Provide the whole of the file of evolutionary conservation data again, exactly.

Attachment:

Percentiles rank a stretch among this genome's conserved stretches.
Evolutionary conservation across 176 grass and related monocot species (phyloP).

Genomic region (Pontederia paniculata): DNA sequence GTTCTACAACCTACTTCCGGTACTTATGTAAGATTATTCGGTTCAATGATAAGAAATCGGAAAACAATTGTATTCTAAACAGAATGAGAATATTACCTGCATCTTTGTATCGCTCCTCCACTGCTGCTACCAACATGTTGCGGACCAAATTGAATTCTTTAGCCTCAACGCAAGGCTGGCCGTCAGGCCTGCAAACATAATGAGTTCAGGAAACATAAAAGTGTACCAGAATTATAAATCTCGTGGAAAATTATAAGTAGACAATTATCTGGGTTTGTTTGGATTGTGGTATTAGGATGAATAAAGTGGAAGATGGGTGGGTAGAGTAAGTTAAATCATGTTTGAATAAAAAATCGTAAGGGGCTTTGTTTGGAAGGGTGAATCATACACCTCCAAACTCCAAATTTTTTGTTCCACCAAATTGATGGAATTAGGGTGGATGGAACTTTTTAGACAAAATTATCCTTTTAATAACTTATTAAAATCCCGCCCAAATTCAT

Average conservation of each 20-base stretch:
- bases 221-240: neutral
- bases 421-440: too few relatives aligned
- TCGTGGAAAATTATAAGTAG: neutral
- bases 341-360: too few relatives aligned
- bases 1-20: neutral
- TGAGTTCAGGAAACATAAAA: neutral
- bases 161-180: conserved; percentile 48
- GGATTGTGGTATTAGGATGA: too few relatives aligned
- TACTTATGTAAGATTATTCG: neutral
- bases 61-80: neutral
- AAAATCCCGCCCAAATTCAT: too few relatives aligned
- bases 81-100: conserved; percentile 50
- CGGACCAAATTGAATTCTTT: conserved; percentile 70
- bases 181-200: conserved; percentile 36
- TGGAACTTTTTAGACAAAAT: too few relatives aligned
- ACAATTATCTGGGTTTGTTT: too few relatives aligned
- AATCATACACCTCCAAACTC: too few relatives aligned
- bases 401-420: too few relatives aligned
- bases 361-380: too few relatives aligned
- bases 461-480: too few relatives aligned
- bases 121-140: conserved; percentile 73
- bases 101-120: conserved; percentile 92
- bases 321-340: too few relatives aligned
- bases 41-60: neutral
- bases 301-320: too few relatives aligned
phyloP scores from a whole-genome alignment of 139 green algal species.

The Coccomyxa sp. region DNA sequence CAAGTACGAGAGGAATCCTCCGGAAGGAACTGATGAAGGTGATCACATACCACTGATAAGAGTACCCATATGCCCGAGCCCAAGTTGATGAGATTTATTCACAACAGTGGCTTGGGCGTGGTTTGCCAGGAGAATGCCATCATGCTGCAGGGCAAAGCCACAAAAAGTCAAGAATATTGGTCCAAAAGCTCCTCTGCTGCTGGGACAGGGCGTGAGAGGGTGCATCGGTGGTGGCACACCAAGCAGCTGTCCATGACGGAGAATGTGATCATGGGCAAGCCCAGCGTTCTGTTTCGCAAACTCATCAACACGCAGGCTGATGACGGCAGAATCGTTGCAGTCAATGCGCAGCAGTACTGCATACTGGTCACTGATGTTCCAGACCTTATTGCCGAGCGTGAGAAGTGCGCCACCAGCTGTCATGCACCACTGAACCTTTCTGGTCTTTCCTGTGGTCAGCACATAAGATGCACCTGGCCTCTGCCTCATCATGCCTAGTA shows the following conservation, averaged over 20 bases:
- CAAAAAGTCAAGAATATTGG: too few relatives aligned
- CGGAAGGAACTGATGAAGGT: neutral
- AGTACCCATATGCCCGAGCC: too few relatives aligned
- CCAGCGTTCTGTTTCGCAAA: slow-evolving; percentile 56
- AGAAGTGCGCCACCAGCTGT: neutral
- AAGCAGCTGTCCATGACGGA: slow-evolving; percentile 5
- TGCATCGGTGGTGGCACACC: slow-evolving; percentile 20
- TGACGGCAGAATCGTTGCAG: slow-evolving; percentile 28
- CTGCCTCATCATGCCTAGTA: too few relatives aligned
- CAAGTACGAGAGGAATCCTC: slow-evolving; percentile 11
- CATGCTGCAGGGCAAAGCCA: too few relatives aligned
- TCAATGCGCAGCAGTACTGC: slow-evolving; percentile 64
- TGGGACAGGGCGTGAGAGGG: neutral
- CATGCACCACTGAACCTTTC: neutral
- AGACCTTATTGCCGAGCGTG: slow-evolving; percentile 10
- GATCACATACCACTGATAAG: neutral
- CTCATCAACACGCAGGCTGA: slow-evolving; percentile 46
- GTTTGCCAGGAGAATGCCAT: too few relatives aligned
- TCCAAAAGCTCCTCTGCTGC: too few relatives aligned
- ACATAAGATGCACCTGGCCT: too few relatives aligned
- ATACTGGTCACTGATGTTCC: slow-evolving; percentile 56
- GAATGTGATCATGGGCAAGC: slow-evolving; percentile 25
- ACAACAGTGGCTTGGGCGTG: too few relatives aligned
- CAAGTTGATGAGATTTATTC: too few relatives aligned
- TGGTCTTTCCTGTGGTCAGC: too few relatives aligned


Percentiles rank a stretch among this genome's conserved stretches.
Evolutionary conservation across 176 grass and related monocot species (phyloP).

Genomic region (Pontederia paniculata): DNA sequence GTTCTACAACCTACTTCCGGTACTTATGTAAGATTATTCGGTTCAATGATAAGAAATCGGAAAACAATTGTATTCTAAACAGAATGAGAATATTACCTGCATCTTTGTATCGCTCCTCCACTGCTGCTACCAACATGTTGCGGACCAAATTGAATTCTTTAGCCTCAACGCAAGGCTGGCCGTCAGGCCTGCAAACATAATGAGTTCAGGAAACATAAAAGTGTACCAGAATTATAAATCTCGTGGAAAATTATAAGTAGACAATTATCTGGGTTTGTTTGGATTGTGGTATTAGGATGAATAAAGTGGAAGATGGGTGGGTAGAGTAAGTTAAATCATGTTTGAATAAAAAATCGTAAGGGGCTTTGTTTGGAAGGGTGAATCATACACCTCCAAACTCCAAATTTTTTGTTCCACCAAATTGATGGAATTAGGGTGGATGGAACTTTTTAGACAAAATTATCCTTTTAATAACTTATTAAAATCCCGCCCAAATTCAT

Average conservation of each 20-base stretch:
- bases 221-240: neutral
- bases 421-440: too few relatives aligned
- TCGTGGAAAATTATAAGTAG: neutral
- bases 341-360: too few relatives aligned
- bases 1-20: neutral
- TGAGTTCAGGAAACATAAAA: neutral
- bases 161-180: conserved; percentile 48
- GGATTGTGGTATTAGGATGA: too few relatives aligned
- TACTTATGTAAGATTATTCG: neutral
- bases 61-80: neutral
- AAAATCCCGCCCAAATTCAT: too few relatives aligned
- bases 81-100: conserved; percentile 50
- CGGACCAAATTGAATTCTTT: conserved; percentile 70
- bases 181-200: conserved; percentile 36
- TGGAACTTTTTAGACAAAAT: too few relatives aligned
- ACAATTATCTGGGTTTGTTT: too few relatives aligned
- AATCATACACCTCCAAACTC: too few relatives aligned
- bases 401-420: too few relatives aligned
- bases 361-380: too few relatives aligned
- bases 461-480: too few relatives aligned
- bases 121-140: conserved; percentile 73
- bases 101-120: conserved; percentile 92
- bases 321-340: too few relatives aligned
- bases 41-60: neutral
- bases 301-320: too few relatives aligned
phyloP scores from a whole-genome alignment of 139 green algal species.

The Coccomyxa sp. region DNA sequence CAAGTACGAGAGGAATCCTCCGGAAGGAACTGATGAAGGTGATCACATACCACTGATAAGAGTACCCATATGCCCGAGCCCAAGTTGATGAGATTTATTCACAACAGTGGCTTGGGCGTGGTTTGCCAGGAGAATGCCATCATGCTGCAGGGCAAAGCCACAAAAAGTCAAGAATATTGGTCCAAAAGCTCCTCTGCTGCTGGGACAGGGCGTGAGAGGGTGCATCGGTGGTGGCACACCAAGCAGCTGTCCATGACGGAGAATGTGATCATGGGCAAGCCCAGCGTTCTGTTTCGCAAACTCATCAACACGCAGGCTGATGACGGCAGAATCGTTGCAGTCAATGCGCAGCAGTACTGCATACTGGTCACTGATGTTCCAGACCTTATTGCCGAGCGTGAGAAGTGCGCCACCAGCTGTCATGCACCACTGAACCTTTCTGGTCTTTCCTGTGGTCAGCACATAAGATGCACCTGGCCTCTGCCTCATCATGCCTAGTA shows the following conservation, averaged over 20 bases:
- CAAAAAGTCAAGAATATTGG: too few relatives aligned
- CGGAAGGAACTGATGAAGGT: neutral
- AGTACCCATATGCCCGAGCC: too few relatives aligned
- CCAGCGTTCTGTTTCGCAAA: slow-evolving; percentile 56
- AGAAGTGCGCCACCAGCTGT: neutral
- AAGCAGCTGTCCATGACGGA: slow-evolving; percentile 5
- TGCATCGGTGGTGGCACACC: slow-evolving; percentile 20
- TGACGGCAGAATCGTTGCAG: slow-evolving; percentile 28
- CTGCCTCATCATGCCTAGTA: too few relatives aligned
- CAAGTACGAGAGGAATCCTC: slow-evolving; percentile 11
- CATGCTGCAGGGCAAAGCCA: too few relatives aligned
- TCAATGCGCAGCAGTACTGC: slow-evolving; percentile 64
- TGGGACAGGGCGTGAGAGGG: neutral
- CATGCACCACTGAACCTTTC: neutral
- AGACCTTATTGCCGAGCGTG: slow-evolving; percentile 10
- GATCACATACCACTGATAAG: neutral
- CTCATCAACACGCAGGCTGA: slow-evolving; percentile 46
- GTTTGCCAGGAGAATGCCAT: too few relatives aligned
- TCCAAAAGCTCCTCTGCTGC: too few relatives aligned
- ACATAAGATGCACCTGGCCT: too few relatives aligned
- ATACTGGTCACTGATGTTCC: slow-evolving; percentile 56
- GAATGTGATCATGGGCAAGC: slow-evolving; percentile 25
- ACAACAGTGGCTTGGGCGTG: too few relatives aligned
- CAAGTTGATGAGATTTATTC: too few relatives aligned
- TGGTCTTTCCTGTGGTCAGC: too few relatives aligned